From The Washington Post,
Saturday, 11 August 2001, p. C1

Tome, Sweet Tome at the Rare Book School

Collectors, Curators Learn Volumes About the Publishing Craft

By Tim Page, Washington Post Staff Writer

CHARLOTTESVILLE -- This handsome, antiquated city has long been a casual bibliophile's delight, with overstuffed and well-priced secondhand bookstores scattered throughout its compact downtown.

But the dozens of scholars who descended on a steaming Charlottesville over the past three weeks were hardly "casual" in their devotion to the printed word. Instead, they were here to attend courses like "Printing, Publishing and Consuming Texts in Britain and Its Empire: 1770-1919," "Japanese Printmaking: 1615-1868" and "History of European and American Papermaking" -- courses offered by the Rare Book School at the University of Virginia, where the summer semester ended last night.

"The first thing you should know is that our typical student is not a student," Terry Belanger, the director of the Rare Book School, said during a morning break between the all-day classes. "The average age of our participants is about 40, and most of them have a long and serious involvement with books -- whether as librarians, conservators, booksellers, collectors, academics or some combination of the above. This is continuing education, and we offer no academic credit. People come to us because they want to learn -- period -- and they come from all over."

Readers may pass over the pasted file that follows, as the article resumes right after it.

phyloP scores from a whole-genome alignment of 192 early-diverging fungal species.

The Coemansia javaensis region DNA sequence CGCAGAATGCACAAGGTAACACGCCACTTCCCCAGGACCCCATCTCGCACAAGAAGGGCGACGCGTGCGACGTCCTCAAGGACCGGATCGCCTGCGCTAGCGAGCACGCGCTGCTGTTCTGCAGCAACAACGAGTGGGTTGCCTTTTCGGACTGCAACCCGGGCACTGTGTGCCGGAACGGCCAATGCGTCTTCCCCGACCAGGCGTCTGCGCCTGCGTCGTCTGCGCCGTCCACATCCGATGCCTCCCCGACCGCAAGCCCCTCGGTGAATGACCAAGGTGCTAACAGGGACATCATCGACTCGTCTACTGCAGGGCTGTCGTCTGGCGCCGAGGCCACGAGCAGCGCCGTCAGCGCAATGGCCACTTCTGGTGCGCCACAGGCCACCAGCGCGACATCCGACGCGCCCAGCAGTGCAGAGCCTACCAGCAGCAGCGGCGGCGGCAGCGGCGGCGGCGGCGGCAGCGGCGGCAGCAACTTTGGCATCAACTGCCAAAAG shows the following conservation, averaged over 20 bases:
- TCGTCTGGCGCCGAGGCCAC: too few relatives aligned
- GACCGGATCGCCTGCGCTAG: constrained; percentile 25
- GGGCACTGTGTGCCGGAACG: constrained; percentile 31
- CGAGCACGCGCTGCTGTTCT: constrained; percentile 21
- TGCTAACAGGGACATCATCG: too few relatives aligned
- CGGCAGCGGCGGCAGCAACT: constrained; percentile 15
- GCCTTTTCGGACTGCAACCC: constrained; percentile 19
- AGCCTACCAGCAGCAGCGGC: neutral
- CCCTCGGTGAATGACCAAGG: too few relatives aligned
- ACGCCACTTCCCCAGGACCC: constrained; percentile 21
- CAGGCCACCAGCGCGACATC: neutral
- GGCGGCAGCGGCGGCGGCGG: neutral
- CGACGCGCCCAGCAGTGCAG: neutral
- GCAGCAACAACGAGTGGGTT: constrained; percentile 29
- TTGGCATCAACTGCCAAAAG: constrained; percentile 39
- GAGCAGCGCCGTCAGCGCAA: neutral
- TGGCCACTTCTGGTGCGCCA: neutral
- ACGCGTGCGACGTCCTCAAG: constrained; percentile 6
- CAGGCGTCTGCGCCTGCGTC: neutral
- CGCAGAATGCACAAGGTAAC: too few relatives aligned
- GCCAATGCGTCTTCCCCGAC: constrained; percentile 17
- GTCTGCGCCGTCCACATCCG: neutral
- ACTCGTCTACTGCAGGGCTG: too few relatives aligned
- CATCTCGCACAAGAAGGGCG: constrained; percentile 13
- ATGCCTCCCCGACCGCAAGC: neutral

"After all, where are you going to find a course in medieval bookbinding in North Dakota?"

Belanger founded the Rare Book School at Columbia University in 1983; it has been in residence at the University of Virginia since 1992. The emphasis is on books themselves, rather than on their intellectual substance. And so the talk is not of James Joyce's inspired wordplay or Virginia Woolf's contributions to feminist theory, but rather to the ink, typeface, paper and bindings used to contain and convey their ideas. The Rare Book School offers studies in a medium, not its messages.

For example, the school's library has 400 copies of "Lucille," an epic 19th-century poem published by the much-maligned Sir Edward Bulwer-Lytton (writing under the pseudonym "Owen Meredith") -- all of which are infinitely more likely to be examined than to be read. Five seemingly identical copies of Willa Cather's last novel, "Sapphira and the Slave Girl" (1940) share a shelf; only the specialist will be able to tell the first edition from the fourth, or the advance version that was sent out to a handful of book reviewers (now quite valuable) from the popular book club edition (which was manufactured by the thousands).